Review: ‘Colette’ Deserves Better Than This


Director Wash Westmoreland’s Colette highlights the struggle of women (no matter who they were) trying to escape the shadow of their husbands during the late 1800’s. While some languished in their attempts, Sidonie-Gabrielle Colette soars to new heights living a life most anyone would envy. Her career ranged from publishing 80 different pieces, showing up various sporting events (which for this period was unheard of), and covering the Tour de France. While it seems that Westmoreland’s version of events is bit brighter than what may have took place, he doesn’t shy from touching some more of the tense moments of her life.

I’m not exactly sure that the amount of time Richard Glatzer, Rebecca Lenkiwicz, and Westmoreland’s narrative spent on her courtship with Wily (Dominic West) was entirely necessary. While it’s understandable that Westmoreland wanted to lay the foundation for their relationship, the first act (the courtship) wasn’t nearly as entertaining as the two acts of the film. However, there was something about the movie that didn’t seem right to me. It’s almost as if it was too neat. There’s an affair with a step-son and numerous moments of drug abuse which were for the most glossed over.

‘Colette’ should have been a tale of metamorphosis. A woman in Europe during this period should have never reached the heights Knightly’s character did. However, Westmoreland’s film gives much more credit to Wily than history does. In this version, he’s seen as the gateway to a new world of acceptance when in reality it was only a matter of time before her talent was going to take her there. This comes off as a tab bit disingenuous. For a writer who inspired empowerment, ‘Colette’ does little to showcase that very thing.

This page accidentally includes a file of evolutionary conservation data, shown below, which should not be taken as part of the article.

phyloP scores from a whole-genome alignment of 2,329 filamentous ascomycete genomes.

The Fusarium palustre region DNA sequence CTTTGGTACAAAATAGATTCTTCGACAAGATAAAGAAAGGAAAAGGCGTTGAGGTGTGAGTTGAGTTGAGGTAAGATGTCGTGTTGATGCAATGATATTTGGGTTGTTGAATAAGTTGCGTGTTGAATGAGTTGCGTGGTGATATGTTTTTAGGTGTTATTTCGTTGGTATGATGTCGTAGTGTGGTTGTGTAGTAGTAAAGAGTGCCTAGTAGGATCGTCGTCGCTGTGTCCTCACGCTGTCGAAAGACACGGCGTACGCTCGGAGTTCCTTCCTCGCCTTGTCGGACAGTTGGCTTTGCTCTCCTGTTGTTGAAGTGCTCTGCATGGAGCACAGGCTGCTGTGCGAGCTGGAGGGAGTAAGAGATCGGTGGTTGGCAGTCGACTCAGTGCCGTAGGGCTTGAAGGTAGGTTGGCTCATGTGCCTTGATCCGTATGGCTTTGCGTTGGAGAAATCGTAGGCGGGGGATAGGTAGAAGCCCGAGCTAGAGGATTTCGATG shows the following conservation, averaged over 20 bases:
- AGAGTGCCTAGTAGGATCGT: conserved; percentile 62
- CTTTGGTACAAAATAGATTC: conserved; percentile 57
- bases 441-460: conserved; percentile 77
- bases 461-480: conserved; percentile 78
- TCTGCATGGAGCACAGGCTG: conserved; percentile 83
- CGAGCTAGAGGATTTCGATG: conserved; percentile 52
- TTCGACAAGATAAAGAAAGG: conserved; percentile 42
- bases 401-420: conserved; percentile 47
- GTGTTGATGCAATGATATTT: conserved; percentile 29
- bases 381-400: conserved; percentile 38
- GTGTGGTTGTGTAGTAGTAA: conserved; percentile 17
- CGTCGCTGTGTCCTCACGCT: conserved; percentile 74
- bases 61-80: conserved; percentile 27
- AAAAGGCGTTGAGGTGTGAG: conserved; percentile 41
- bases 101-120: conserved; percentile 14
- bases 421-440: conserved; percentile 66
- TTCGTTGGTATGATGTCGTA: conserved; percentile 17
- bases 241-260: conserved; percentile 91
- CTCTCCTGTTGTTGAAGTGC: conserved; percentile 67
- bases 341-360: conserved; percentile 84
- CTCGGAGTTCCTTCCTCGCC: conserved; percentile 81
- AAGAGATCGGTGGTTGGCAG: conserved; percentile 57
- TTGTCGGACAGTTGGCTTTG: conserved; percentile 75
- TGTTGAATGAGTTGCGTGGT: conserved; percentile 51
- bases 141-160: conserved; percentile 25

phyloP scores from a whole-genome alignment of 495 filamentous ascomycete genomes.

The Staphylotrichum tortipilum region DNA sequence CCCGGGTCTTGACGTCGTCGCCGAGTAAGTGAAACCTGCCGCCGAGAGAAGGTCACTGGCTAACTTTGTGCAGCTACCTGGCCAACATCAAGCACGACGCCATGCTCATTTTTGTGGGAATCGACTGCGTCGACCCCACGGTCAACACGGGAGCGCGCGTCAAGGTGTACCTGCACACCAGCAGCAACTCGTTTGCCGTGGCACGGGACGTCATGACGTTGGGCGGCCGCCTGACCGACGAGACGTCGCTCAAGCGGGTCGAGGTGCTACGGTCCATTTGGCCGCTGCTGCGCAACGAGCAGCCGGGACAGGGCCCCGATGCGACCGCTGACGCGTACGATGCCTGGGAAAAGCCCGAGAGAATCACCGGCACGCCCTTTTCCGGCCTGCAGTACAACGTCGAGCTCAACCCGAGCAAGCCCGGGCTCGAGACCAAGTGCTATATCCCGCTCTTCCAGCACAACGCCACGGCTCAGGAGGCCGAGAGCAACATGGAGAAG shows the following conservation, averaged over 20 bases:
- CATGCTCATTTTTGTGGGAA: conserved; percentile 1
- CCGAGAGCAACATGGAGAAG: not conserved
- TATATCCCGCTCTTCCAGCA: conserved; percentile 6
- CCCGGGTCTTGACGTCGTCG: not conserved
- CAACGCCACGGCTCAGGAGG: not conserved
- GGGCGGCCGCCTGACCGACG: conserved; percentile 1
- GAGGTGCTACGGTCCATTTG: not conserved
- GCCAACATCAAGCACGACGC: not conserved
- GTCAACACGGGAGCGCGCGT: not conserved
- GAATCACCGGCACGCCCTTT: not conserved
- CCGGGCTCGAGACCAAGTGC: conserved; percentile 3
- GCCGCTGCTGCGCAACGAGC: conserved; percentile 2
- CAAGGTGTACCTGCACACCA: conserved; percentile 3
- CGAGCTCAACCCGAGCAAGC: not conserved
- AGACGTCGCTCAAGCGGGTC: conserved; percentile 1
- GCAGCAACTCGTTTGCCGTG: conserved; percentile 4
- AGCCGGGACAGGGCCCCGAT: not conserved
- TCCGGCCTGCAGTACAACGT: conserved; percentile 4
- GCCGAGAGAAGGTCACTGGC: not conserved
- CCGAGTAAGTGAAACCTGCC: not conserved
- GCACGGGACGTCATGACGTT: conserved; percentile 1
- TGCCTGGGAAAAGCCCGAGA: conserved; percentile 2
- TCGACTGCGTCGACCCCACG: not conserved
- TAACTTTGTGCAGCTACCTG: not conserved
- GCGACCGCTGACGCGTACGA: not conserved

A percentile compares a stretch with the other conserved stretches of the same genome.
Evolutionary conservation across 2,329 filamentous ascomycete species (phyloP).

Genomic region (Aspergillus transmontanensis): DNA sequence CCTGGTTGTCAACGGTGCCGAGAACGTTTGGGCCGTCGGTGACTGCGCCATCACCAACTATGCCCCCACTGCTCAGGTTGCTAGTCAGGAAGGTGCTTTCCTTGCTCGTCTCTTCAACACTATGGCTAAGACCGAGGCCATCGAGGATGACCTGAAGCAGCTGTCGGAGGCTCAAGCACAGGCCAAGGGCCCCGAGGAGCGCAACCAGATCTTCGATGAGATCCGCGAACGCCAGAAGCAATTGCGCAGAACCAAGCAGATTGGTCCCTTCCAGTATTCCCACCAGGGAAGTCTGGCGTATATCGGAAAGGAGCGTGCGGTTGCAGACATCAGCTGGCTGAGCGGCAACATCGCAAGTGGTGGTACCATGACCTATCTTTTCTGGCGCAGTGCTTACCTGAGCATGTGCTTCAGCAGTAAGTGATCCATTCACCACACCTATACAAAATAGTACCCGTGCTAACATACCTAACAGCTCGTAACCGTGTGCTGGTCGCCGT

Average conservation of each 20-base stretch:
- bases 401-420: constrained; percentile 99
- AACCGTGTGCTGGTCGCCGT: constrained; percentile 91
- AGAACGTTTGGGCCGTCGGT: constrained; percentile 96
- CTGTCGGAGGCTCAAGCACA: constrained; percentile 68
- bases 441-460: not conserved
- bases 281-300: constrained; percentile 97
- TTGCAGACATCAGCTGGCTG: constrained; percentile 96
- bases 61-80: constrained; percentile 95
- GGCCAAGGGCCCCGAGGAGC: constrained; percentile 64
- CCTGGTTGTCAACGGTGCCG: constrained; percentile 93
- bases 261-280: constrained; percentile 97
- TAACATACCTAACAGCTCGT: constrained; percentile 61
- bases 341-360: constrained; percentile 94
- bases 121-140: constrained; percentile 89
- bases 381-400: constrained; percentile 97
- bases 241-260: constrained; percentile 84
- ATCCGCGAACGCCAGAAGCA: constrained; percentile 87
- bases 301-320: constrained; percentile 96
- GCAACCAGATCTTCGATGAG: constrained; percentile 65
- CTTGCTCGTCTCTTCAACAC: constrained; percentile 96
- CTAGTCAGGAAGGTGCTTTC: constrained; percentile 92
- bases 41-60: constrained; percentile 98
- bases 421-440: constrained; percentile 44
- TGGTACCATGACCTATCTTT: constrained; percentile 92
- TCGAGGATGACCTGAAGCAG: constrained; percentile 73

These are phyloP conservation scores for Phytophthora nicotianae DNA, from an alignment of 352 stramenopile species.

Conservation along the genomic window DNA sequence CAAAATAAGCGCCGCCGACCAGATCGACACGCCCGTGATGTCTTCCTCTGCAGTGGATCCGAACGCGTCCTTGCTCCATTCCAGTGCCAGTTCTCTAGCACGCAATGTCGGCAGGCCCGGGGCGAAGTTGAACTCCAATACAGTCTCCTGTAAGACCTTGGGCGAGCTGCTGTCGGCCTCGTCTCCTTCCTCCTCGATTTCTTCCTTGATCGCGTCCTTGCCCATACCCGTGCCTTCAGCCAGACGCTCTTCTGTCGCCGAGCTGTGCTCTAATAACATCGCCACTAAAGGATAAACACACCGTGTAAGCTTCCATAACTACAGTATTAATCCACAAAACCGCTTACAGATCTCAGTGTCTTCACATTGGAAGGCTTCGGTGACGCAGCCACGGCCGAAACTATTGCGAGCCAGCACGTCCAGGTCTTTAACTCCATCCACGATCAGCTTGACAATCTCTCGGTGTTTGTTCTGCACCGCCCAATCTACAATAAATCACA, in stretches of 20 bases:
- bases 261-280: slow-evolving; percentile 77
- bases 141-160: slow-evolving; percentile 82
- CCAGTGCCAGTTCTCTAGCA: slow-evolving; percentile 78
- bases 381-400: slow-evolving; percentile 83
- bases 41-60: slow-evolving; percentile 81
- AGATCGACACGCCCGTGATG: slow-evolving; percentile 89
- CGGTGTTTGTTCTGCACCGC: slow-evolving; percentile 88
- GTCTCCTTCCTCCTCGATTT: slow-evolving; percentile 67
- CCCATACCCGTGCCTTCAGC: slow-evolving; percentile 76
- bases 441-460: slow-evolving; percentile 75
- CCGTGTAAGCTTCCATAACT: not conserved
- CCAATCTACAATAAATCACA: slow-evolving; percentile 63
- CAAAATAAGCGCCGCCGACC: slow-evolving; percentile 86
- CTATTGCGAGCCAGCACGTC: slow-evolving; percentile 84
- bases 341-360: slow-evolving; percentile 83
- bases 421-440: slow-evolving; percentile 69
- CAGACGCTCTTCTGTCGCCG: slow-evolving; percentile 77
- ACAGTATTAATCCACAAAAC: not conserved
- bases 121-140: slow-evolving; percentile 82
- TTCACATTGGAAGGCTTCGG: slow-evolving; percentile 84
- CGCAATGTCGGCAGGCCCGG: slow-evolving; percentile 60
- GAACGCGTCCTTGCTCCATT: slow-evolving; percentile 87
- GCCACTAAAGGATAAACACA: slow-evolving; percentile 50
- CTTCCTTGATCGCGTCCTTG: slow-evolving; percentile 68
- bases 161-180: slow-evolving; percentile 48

Performance wise, Knightly and West are fine enough, but one can’t help, but wonder had the narrative been crafted with more authenticity in mind, would that have translated into better performances from our two leads? In reality, West’s character should have been more of a monster towards Colette. Why sugar coat things we already know to be fact? To me, too much was left out of her life, and for that, the film suffered. Overall, ‘Colette’ is an average 2.5 out of 5 stars making it not worth seeing in the theaters.

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